A better alternative to `throw()` combined with `-fno-enforce-eh-specs` is `noexcept` in C++11. If you throw, you are into undefined behavior land because there is no runtime check.

I do not think there are similar alternatives when the exception specification did precise a list of exceptions, but those are much rarer.

-- Matthieu

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Re: Does clang support -fno-enforce-eh-specs option of gcc

Dev Meetei
Thanks All

Warm regards
--Dev


On Wed, Nov 14, 2012 at 12:21 AM, Matthieu Monrocq <[hidden email]> wrote:


On Tue, Nov 13, 2012 at 7:44 PM, Konstantin Tokarev <[hidden email]> wrote:

13.11.2012, 22:39, "Devchandra L Meetei" <[hidden email]>:
> Hi all
> is the above flag supported.

No.

> Will also appreciate if some one can tell best practices to follow while using clang for reducing size of the resultant binaries?

-Os -fno-rtti -fno-exceptions

--
Regards,
Konstantin


I would note that this not exactly similar:

-fno-enforce-eh-specs
    Don't check for violation of exception specifications at runtime. This option violates the C++ standard, but may be useful for reducing code size in production builds, much like defining NDEBUG. The compiler will still optimize based on the exception specifications.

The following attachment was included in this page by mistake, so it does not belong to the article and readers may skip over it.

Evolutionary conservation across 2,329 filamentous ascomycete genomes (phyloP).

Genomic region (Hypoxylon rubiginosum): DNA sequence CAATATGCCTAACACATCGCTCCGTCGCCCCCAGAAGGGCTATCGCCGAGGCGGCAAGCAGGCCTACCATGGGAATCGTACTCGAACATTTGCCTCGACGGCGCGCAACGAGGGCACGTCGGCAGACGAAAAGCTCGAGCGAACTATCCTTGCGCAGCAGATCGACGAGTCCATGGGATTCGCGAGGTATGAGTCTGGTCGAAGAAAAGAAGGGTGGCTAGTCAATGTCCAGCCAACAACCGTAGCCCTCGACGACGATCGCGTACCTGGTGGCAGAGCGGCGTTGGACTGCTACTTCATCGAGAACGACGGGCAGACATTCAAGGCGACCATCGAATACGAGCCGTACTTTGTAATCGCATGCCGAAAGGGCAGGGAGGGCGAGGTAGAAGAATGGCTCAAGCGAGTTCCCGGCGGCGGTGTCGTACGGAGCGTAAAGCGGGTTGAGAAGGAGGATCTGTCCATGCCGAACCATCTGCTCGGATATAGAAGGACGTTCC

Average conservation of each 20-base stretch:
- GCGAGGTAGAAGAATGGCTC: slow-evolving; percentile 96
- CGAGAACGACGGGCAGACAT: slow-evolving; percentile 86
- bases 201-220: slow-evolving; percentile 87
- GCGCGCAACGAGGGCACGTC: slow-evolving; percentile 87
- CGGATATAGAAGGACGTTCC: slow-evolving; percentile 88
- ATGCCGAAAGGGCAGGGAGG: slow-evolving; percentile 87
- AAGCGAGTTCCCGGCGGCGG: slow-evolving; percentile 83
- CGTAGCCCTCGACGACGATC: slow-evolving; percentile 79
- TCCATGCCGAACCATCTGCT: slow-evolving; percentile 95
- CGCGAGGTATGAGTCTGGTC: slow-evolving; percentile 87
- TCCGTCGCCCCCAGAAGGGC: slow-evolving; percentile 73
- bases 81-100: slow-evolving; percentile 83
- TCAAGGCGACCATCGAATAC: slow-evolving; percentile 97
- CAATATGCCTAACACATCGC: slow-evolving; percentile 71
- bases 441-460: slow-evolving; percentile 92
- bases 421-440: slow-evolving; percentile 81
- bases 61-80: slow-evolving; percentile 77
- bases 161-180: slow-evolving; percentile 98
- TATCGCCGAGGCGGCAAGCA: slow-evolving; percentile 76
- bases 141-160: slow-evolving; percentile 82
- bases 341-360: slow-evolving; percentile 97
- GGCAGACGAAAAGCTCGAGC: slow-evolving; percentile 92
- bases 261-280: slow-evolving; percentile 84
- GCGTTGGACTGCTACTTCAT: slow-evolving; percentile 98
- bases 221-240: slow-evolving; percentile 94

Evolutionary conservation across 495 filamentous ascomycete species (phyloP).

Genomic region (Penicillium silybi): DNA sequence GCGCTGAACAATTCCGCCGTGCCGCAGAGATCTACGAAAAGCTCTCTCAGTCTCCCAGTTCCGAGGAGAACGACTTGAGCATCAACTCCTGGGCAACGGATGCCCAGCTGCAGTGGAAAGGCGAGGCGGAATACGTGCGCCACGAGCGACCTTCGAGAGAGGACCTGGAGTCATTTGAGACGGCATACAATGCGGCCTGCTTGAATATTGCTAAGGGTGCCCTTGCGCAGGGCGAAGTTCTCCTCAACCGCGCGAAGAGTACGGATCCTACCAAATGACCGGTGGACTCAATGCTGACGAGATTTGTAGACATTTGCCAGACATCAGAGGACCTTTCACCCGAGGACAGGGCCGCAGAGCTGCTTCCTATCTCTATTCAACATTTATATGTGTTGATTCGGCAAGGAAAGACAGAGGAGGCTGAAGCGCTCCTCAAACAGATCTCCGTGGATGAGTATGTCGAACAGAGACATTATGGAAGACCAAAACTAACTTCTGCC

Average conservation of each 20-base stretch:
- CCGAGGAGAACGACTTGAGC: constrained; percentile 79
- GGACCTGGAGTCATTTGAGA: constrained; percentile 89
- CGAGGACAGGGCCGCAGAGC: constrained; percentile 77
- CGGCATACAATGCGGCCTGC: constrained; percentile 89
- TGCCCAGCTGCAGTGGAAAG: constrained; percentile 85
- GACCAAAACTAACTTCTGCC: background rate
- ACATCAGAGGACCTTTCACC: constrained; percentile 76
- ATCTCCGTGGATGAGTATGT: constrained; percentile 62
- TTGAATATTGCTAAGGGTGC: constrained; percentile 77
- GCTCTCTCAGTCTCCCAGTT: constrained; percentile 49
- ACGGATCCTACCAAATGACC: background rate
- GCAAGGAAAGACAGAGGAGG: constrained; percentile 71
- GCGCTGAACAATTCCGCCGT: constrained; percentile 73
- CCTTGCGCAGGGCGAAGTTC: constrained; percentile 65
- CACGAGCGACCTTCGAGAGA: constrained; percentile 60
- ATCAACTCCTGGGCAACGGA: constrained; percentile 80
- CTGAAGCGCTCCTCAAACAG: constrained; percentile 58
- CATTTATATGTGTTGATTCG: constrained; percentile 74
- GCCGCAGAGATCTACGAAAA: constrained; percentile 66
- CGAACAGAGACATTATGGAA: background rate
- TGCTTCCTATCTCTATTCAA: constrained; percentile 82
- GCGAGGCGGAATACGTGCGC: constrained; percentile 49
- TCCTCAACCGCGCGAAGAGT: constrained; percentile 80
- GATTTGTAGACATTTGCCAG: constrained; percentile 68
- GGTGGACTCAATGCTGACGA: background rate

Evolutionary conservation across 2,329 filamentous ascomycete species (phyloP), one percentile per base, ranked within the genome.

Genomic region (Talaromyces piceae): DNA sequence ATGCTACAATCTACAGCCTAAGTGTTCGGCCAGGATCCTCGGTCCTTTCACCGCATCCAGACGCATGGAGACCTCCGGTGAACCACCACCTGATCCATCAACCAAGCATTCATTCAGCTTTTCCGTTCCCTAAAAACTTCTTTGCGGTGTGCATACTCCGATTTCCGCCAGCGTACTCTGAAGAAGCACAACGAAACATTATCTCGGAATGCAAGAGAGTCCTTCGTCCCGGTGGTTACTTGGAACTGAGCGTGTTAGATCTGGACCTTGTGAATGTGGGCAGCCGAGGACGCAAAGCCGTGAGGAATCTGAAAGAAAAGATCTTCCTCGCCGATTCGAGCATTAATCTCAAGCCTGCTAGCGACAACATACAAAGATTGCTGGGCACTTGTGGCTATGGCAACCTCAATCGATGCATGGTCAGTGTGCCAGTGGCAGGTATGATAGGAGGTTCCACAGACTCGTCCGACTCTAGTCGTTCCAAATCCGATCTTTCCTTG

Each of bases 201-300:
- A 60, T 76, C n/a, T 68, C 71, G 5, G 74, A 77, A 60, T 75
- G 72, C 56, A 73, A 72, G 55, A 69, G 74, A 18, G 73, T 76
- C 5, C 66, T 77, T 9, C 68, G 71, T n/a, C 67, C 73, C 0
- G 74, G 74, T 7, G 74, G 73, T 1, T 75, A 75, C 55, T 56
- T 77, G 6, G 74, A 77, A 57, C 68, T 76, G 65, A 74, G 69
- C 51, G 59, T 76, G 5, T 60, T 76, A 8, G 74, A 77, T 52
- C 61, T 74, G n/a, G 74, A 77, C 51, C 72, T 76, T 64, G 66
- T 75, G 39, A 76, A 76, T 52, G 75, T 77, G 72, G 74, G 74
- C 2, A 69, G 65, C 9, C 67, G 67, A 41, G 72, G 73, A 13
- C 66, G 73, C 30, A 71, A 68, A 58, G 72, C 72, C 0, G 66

This means that -fno-enforce-eh-specs let's you keep using exceptions.


A better alternative to `throw()` combined with `-fno-enforce-eh-specs` is `noexcept` in C++11. If you throw, you are into undefined behavior land because there is no runtime check.

I do not think there are similar alternatives when the exception specification did precise a list of exceptions, but those are much rarer.

-- Matthieu


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Re: Does clang support -fno-enforce-eh-specs option of gcc

Richard Smith
In reply to this post by Matthieu Monrocq
On Tue, Nov 13, 2012 at 10:51 AM, Matthieu Monrocq
<[hidden email]> wrote:

>
>
> On Tue, Nov 13, 2012 at 7:44 PM, Konstantin Tokarev <[hidden email]>
> wrote:
>>
>>
>> 13.11.2012, 22:39, "Devchandra L Meetei" <[hidden email]>:
>> > Hi all
>> > is the above flag supported.
>>
>> No.
>>
>> > Will also appreciate if some one can tell best practices to follow while
>> > using clang for reducing size of the resultant binaries?